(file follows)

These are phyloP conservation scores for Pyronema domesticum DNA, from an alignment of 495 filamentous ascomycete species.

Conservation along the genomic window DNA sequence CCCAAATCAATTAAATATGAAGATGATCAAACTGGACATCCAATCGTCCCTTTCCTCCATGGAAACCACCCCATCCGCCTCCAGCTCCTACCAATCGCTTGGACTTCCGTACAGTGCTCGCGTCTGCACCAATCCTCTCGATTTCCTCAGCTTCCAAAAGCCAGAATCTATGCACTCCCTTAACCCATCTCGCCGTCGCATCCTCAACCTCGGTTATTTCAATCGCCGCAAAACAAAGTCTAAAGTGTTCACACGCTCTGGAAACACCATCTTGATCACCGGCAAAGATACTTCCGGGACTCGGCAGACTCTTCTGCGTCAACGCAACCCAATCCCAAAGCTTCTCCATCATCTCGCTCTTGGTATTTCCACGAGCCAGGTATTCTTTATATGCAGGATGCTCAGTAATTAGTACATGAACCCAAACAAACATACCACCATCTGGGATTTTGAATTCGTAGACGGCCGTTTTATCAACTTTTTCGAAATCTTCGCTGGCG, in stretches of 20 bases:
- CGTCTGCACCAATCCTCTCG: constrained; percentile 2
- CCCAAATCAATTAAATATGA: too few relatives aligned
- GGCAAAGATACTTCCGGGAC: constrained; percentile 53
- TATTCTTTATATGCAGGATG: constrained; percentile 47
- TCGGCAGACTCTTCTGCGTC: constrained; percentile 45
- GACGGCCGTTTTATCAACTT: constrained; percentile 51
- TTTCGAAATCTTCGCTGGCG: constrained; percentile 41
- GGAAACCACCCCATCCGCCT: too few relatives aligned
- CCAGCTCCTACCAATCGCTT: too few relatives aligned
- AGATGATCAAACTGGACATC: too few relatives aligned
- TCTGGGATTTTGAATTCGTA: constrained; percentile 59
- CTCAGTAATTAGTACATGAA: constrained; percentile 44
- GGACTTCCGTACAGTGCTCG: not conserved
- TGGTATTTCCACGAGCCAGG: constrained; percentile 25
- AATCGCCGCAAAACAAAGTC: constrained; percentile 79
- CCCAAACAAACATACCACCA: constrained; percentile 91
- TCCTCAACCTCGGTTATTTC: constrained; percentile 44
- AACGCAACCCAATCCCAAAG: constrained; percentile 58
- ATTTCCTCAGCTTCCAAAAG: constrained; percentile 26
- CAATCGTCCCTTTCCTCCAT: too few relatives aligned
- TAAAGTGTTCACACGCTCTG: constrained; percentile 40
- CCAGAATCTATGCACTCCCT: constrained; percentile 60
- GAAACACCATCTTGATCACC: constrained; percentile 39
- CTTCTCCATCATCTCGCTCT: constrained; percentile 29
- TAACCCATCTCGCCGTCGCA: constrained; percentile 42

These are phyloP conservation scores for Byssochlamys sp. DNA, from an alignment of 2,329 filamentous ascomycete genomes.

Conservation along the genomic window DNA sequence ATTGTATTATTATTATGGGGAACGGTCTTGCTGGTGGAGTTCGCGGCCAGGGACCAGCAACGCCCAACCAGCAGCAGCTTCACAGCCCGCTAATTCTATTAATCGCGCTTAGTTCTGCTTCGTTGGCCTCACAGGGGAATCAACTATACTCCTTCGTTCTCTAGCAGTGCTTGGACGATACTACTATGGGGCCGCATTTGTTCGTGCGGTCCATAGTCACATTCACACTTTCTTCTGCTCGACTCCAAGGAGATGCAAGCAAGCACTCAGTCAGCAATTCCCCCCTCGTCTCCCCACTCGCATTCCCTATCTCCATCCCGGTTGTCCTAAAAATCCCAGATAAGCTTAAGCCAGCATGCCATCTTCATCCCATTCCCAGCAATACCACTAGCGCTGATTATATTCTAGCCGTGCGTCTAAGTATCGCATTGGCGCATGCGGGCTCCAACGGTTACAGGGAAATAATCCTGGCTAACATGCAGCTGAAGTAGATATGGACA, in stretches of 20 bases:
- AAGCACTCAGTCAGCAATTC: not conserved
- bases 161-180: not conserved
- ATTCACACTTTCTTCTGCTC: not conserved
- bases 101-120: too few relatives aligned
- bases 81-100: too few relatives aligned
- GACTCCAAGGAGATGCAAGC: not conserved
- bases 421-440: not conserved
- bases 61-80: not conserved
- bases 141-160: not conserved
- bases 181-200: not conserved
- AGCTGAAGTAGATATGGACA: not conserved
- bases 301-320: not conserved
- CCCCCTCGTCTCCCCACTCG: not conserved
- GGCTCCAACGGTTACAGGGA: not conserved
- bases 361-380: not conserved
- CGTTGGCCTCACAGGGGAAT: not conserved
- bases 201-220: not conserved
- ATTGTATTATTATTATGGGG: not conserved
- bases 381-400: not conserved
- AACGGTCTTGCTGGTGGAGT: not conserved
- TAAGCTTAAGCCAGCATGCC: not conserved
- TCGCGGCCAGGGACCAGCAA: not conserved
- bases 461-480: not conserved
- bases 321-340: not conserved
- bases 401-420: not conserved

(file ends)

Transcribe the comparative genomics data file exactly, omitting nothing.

These are phyloP conservation scores for Pyronema domesticum DNA, from an alignment of 495 filamentous ascomycete species.

Conservation along the genomic window DNA sequence CCCAAATCAATTAAATATGAAGATGATCAAACTGGACATCCAATCGTCCCTTTCCTCCATGGAAACCACCCCATCCGCCTCCAGCTCCTACCAATCGCTTGGACTTCCGTACAGTGCTCGCGTCTGCACCAATCCTCTCGATTTCCTCAGCTTCCAAAAGCCAGAATCTATGCACTCCCTTAACCCATCTCGCCGTCGCATCCTCAACCTCGGTTATTTCAATCGCCGCAAAACAAAGTCTAAAGTGTTCACACGCTCTGGAAACACCATCTTGATCACCGGCAAAGATACTTCCGGGACTCGGCAGACTCTTCTGCGTCAACGCAACCCAATCCCAAAGCTTCTCCATCATCTCGCTCTTGGTATTTCCACGAGCCAGGTATTCTTTATATGCAGGATGCTCAGTAATTAGTACATGAACCCAAACAAACATACCACCATCTGGGATTTTGAATTCGTAGACGGCCGTTTTATCAACTTTTTCGAAATCTTCGCTGGCG, in stretches of 20 bases:
- CGTCTGCACCAATCCTCTCG: constrained; percentile 2
- CCCAAATCAATTAAATATGA: too few relatives aligned
- GGCAAAGATACTTCCGGGAC: constrained; percentile 53
- TATTCTTTATATGCAGGATG: constrained; percentile 47
- TCGGCAGACTCTTCTGCGTC: constrained; percentile 45
- GACGGCCGTTTTATCAACTT: constrained; percentile 51
- TTTCGAAATCTTCGCTGGCG: constrained; percentile 41
- GGAAACCACCCCATCCGCCT: too few relatives aligned
- CCAGCTCCTACCAATCGCTT: too few relatives aligned
- AGATGATCAAACTGGACATC: too few relatives aligned
- TCTGGGATTTTGAATTCGTA: constrained; percentile 59
- CTCAGTAATTAGTACATGAA: constrained; percentile 44
- GGACTTCCGTACAGTGCTCG: not conserved
- TGGTATTTCCACGAGCCAGG: constrained; percentile 25
- AATCGCCGCAAAACAAAGTC: constrained; percentile 79
- CCCAAACAAACATACCACCA: constrained; percentile 91
- TCCTCAACCTCGGTTATTTC: constrained; percentile 44
- AACGCAACCCAATCCCAAAG: constrained; percentile 58
- ATTTCCTCAGCTTCCAAAAG: constrained; percentile 26
- CAATCGTCCCTTTCCTCCAT: too few relatives aligned
- TAAAGTGTTCACACGCTCTG: constrained; percentile 40
- CCAGAATCTATGCACTCCCT: constrained; percentile 60
- GAAACACCATCTTGATCACC: constrained; percentile 39
- CTTCTCCATCATCTCGCTCT: constrained; percentile 29
- TAACCCATCTCGCCGTCGCA: constrained; percentile 42

These are phyloP conservation scores for Byssochlamys sp. DNA, from an alignment of 2,329 filamentous ascomycete genomes.

Conservation along the genomic window DNA sequence ATTGTATTATTATTATGGGGAACGGTCTTGCTGGTGGAGTTCGCGGCCAGGGACCAGCAACGCCCAACCAGCAGCAGCTTCACAGCCCGCTAATTCTATTAATCGCGCTTAGTTCTGCTTCGTTGGCCTCACAGGGGAATCAACTATACTCCTTCGTTCTCTAGCAGTGCTTGGACGATACTACTATGGGGCCGCATTTGTTCGTGCGGTCCATAGTCACATTCACACTTTCTTCTGCTCGACTCCAAGGAGATGCAAGCAAGCACTCAGTCAGCAATTCCCCCCTCGTCTCCCCACTCGCATTCCCTATCTCCATCCCGGTTGTCCTAAAAATCCCAGATAAGCTTAAGCCAGCATGCCATCTTCATCCCATTCCCAGCAATACCACTAGCGCTGATTATATTCTAGCCGTGCGTCTAAGTATCGCATTGGCGCATGCGGGCTCCAACGGTTACAGGGAAATAATCCTGGCTAACATGCAGCTGAAGTAGATATGGACA, in stretches of 20 bases:
- AAGCACTCAGTCAGCAATTC: not conserved
- bases 161-180: not conserved
- ATTCACACTTTCTTCTGCTC: not conserved
- bases 101-120: too few relatives aligned
- bases 81-100: too few relatives aligned
- GACTCCAAGGAGATGCAAGC: not conserved
- bases 421-440: not conserved
- bases 61-80: not conserved
- bases 141-160: not conserved
- bases 181-200: not conserved
- AGCTGAAGTAGATATGGACA: not conserved
- bases 301-320: not conserved
- CCCCCTCGTCTCCCCACTCG: not conserved
- GGCTCCAACGGTTACAGGGA: not conserved
- bases 361-380: not conserved
- CGTTGGCCTCACAGGGGAAT: not conserved
- bases 201-220: not conserved
- ATTGTATTATTATTATGGGG: not conserved
- bases 381-400: not conserved
- AACGGTCTTGCTGGTGGAGT: not conserved
- TAAGCTTAAGCCAGCATGCC: not conserved
- TCGCGGCCAGGGACCAGCAA: not conserved
- bases 461-480: not conserved
- bases 321-340: not conserved
- bases 401-420: not conserved